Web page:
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Caution: It is vitally important not to make connections. When you see pictures of rubble like this week’s shots from Joplin, Mo., you should not wonder: Is this somehow related to the tornado outbreak three weeks ago in Tuscaloosa, Ala., or the enormous outbreak a couple of weeks before that (which, together, comprised the most active April for tornadoes in U.S. history). No, that doesn’t mean a thing.
It is far better to think of these as isolated, unpredictable, discrete events. It is not advisable to try to connect them in your mind with, say, the fires burning across Texas — fires that have burned more of America at this point this year than any wildfires have in previous years. Texas, and adjoining parts of Oklahoma and New Mexico, are drier than they’ve ever been — the drought is worse than that of the Dust Bowl. But do not wonder if they’re somehow connected.
If you did wonder, you see, you would also have to wonder about whether this year’s record snowfalls and rainfalls across the Midwest — resulting in record flooding along the Mississippi — could somehow be related. And then you might find your thoughts wandering to, oh, global warming, and to the fact that climatologists have been predicting for years that as we flood the atmosphere with carbon we will also start both drying and flooding the planet, since warm air holds more water vapor than cold air. It’s far smarter to repeat to yourself the comforting mantra that no single weather event can ever be directly tied to climate change.
Originally posted by Starling
Thanks for that Pop Science...Really heartbreaking.
But I'm here to bring to the attention of all here:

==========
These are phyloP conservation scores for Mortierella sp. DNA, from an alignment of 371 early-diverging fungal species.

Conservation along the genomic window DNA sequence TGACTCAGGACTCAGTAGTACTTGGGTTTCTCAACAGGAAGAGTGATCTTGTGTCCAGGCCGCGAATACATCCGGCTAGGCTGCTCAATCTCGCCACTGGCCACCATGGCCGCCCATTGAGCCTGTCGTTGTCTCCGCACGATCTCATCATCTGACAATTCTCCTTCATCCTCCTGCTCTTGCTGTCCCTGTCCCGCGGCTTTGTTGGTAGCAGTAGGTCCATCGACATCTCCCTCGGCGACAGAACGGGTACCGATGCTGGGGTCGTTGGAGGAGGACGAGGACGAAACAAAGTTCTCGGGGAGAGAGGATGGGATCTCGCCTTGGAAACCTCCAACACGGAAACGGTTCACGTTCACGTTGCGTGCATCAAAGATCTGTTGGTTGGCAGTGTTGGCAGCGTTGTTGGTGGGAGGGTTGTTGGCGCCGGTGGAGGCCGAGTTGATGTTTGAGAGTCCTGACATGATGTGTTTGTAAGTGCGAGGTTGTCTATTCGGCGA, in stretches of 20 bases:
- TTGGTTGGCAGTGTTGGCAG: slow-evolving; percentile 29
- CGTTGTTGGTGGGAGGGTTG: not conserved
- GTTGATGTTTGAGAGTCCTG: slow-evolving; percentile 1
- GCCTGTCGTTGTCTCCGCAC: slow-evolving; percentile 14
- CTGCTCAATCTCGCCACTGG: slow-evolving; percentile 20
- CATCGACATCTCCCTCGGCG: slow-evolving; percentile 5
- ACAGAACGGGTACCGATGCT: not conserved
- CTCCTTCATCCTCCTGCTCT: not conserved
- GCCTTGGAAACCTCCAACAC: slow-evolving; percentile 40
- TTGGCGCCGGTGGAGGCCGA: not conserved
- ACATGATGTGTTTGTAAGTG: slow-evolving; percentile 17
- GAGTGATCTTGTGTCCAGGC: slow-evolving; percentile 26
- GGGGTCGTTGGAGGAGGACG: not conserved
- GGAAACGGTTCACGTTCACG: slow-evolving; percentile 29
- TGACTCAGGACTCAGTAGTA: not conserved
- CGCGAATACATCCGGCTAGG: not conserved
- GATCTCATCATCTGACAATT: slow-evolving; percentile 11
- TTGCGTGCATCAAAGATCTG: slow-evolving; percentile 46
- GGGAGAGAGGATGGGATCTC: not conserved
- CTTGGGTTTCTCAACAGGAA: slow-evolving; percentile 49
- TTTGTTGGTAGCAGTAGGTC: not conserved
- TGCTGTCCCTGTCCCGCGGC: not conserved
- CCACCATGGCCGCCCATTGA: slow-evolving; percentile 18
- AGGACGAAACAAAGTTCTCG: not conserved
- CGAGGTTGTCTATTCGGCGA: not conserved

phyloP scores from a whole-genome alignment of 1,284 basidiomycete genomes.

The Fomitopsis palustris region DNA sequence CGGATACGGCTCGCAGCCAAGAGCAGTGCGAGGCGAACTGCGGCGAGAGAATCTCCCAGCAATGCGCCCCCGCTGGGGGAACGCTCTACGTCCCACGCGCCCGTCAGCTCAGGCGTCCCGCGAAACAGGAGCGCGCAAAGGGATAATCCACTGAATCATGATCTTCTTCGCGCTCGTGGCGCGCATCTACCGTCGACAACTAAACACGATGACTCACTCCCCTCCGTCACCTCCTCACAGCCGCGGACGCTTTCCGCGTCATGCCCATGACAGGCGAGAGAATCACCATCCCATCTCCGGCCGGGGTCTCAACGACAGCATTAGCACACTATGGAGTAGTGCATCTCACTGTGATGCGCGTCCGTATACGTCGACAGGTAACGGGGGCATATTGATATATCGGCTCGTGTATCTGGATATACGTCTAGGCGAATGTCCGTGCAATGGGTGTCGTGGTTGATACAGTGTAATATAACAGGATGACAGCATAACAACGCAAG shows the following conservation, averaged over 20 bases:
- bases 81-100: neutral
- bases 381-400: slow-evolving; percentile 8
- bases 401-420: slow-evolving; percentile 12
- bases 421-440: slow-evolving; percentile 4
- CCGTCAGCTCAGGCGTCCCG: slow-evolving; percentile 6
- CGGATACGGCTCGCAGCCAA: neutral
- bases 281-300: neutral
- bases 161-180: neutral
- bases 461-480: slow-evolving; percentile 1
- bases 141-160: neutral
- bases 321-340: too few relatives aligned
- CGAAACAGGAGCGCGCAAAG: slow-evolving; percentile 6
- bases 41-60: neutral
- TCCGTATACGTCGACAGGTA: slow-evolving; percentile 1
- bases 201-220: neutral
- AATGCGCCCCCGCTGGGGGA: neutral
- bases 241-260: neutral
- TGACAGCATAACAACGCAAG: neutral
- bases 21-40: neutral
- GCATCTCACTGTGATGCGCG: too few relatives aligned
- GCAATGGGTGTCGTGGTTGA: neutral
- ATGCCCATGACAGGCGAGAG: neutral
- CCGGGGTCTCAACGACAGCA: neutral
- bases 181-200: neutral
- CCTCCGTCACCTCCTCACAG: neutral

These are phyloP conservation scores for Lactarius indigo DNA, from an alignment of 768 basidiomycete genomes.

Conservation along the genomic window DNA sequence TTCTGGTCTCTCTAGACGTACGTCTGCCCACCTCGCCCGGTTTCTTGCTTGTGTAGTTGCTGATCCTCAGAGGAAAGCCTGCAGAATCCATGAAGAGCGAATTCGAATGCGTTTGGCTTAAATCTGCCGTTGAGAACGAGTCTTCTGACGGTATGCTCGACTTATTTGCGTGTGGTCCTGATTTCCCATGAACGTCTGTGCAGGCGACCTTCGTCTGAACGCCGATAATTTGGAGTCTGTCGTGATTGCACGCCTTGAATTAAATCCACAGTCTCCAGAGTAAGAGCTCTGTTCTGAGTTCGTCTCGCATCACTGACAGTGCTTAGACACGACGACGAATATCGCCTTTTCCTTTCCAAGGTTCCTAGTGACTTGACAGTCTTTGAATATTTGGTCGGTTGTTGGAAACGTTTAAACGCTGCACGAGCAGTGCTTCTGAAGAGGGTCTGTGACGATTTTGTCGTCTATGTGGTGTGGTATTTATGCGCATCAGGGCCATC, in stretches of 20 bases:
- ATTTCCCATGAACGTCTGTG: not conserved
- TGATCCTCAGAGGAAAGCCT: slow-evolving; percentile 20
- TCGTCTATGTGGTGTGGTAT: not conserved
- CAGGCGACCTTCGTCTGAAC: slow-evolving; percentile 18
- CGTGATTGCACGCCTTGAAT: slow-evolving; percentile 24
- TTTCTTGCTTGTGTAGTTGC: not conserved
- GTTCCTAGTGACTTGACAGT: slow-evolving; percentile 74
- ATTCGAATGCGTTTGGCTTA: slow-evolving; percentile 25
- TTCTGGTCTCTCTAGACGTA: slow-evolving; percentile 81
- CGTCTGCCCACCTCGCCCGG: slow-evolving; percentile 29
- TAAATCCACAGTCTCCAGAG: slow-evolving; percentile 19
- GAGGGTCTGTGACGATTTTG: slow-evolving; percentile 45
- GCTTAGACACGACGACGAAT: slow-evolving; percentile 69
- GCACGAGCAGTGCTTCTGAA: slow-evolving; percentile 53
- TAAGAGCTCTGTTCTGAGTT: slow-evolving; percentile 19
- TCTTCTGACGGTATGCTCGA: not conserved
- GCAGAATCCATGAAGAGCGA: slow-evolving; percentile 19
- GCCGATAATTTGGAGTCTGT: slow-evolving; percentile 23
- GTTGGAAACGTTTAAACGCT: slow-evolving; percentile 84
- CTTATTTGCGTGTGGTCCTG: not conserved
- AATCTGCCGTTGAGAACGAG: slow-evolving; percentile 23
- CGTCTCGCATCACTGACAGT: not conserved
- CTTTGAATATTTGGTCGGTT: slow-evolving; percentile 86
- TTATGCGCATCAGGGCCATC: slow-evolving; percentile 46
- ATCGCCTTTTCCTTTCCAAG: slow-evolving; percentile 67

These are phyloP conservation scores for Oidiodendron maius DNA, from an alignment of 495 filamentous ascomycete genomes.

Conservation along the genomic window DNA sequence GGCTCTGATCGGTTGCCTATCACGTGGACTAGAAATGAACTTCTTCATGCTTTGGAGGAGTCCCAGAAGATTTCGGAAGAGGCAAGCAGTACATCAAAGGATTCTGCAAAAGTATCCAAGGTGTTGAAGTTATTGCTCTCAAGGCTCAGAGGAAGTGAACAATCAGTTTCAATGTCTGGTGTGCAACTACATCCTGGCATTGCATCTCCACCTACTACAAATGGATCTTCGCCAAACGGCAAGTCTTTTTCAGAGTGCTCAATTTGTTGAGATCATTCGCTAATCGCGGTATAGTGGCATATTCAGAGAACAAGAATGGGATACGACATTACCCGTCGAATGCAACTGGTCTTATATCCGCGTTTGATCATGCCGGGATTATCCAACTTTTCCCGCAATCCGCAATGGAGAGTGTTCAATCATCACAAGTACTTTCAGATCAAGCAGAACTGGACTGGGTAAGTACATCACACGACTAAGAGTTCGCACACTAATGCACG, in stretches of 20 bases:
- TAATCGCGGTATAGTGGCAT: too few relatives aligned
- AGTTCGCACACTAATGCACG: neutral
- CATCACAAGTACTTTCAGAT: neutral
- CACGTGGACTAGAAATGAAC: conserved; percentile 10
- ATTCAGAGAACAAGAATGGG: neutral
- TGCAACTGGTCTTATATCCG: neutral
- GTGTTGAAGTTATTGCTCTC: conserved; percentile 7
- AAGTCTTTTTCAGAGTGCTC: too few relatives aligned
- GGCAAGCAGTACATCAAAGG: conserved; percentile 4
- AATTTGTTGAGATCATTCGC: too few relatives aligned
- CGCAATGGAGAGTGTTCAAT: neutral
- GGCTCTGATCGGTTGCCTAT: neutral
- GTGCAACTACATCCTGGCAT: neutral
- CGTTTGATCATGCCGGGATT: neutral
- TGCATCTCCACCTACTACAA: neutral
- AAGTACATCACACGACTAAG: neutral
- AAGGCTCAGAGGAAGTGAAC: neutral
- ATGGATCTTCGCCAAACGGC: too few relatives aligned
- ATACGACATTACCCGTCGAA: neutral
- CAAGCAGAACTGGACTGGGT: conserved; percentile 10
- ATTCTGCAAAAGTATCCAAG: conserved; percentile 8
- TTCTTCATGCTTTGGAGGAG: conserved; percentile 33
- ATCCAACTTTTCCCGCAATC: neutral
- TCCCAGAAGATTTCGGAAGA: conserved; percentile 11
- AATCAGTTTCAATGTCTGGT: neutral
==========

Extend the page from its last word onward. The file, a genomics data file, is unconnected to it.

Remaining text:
Check out photo #23.
If that isn't a HAARP cloud formation I'll eat my hat!
If it IS a Haarp formation, then what's going on here is GENOCIDE!
Originally posted by EvilBat
While following this thread I was searching the net for more info
I found a google map that had nice info on it
but later noticed a map was posted ,
Then I realized it wasn't the same google map this one has
the path , width,length, damage area and such
google map here
I also found out today my mother-in-law is from that area as a kid
moved away from Joplin in 1940. I always thought she was from CA
but learn something new everyday.
Listening to the scanner right now and it sounds as if they are getting flooded?
Originally posted by Mercenary2012
i only heard 5 patients died. i haven't heard of any staff deaths but I'm sure the total number of fatalities at the hospital will be higher.
MY info about the size of the hospital is first hand as well. I should have said that the entire outside of the building was still there minus the windows and a few sections of the roof.
I'm not a first responder so i could not enter the hospital. but a first hand account from a joplin firefighter that was in St. Johns was only portions of the 9th floor collapsed down to the 8th floor. the 8th and 9th floors are not patient floors they are offices for out patient services.
Also only the west tower has 9 floors not the entire hospital..
it took the first responders 90 minutes to evac the hospital they removed all 189 patients that were in the hospital when the tornado hit at last report from the hospital officials.
yes the structure is a total loss and St. Johns will have to rebuild.edit on 23-5-2011 by Mercenary2012 because: (no reason given)